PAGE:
The Appellate Division recently issued a decision that explained why a massage therapist and the American Massage Therapy Association, (AMTA), a professional organization of massage therapists, lacked standing to challenge a local law enacted by the Town of Greenburgh.  At issue in Matter of American Massage Therapy Association v Town of Greenburgh  was  a  local law that  required massage therapists to obtain licenses from the Town.  The local law was inapplicable to solo practitioners.

The petitioners contended that the enactment of the local law violated the State Environmental Quality Review Act (SEQRA) and the Open Meetings Law.  They also contended that the local law was preempted by state law.

The appellate court affirmed the dismissal of the proceeding by the trial court, noting that petitioners lacked standing to challenge the local law.  First, the appellate court explained that standing requires a party to have “an interest in the claim at issue to the lawsuit that the law will recognize as a sufficient predicate for determining the issue at the litigant’s request.”   More particularly, the  petitioner must establish “an injury in fact that falls within the relevant zone of interests sought to be protected by law.”   An injury in fact requires a showing that the petitioner “will actually be harmed by the challenged action, and that the injury is  more than conjectural.”   The Court also noted that an organization must demonstrate that at least one of its members  has standing in order it to have standing.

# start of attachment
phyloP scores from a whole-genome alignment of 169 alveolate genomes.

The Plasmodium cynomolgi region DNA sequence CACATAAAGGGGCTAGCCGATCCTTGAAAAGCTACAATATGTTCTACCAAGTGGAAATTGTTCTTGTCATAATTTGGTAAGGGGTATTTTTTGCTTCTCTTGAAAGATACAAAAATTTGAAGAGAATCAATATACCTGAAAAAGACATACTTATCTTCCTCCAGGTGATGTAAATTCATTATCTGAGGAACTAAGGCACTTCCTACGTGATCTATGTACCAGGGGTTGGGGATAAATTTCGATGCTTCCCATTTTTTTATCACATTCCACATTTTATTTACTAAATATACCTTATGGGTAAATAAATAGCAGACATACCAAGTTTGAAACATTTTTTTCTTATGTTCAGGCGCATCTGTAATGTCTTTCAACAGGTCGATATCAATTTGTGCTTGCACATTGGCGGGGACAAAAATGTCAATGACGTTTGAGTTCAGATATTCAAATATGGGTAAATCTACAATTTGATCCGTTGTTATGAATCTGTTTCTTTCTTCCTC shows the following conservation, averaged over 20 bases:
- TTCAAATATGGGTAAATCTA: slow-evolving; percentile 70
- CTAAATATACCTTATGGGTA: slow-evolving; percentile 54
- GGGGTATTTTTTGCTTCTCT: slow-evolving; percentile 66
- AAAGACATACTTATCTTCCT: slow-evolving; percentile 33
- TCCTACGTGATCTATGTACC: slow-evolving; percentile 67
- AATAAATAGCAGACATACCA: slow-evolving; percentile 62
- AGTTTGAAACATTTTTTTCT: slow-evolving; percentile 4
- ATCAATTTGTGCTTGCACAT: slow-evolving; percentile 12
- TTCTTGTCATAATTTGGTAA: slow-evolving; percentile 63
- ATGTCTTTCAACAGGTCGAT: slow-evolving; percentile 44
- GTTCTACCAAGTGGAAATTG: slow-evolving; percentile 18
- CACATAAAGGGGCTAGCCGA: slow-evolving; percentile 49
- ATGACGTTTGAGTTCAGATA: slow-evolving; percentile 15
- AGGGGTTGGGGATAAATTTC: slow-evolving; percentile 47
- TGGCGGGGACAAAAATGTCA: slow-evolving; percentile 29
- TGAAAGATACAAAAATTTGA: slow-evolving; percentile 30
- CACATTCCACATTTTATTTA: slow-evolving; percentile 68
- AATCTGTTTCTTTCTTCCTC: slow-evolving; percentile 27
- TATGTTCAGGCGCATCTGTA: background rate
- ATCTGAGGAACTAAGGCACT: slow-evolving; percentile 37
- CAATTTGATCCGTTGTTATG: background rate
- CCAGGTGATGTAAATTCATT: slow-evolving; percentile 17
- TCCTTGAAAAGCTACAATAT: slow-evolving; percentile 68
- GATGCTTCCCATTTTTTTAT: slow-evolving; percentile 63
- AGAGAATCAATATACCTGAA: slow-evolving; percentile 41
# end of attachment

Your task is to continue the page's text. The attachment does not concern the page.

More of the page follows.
As the individual petitioner was a solo practitioner and expressly exempted from coverage by the local law, the Court found that the therapist did not have standing because any supposed injury that therapist could sustain was conjectural. As to the AMTA, the Court determined that it failed to establish standing as it did not present any evidence that the individual petitioner or any other member was covered by the local law.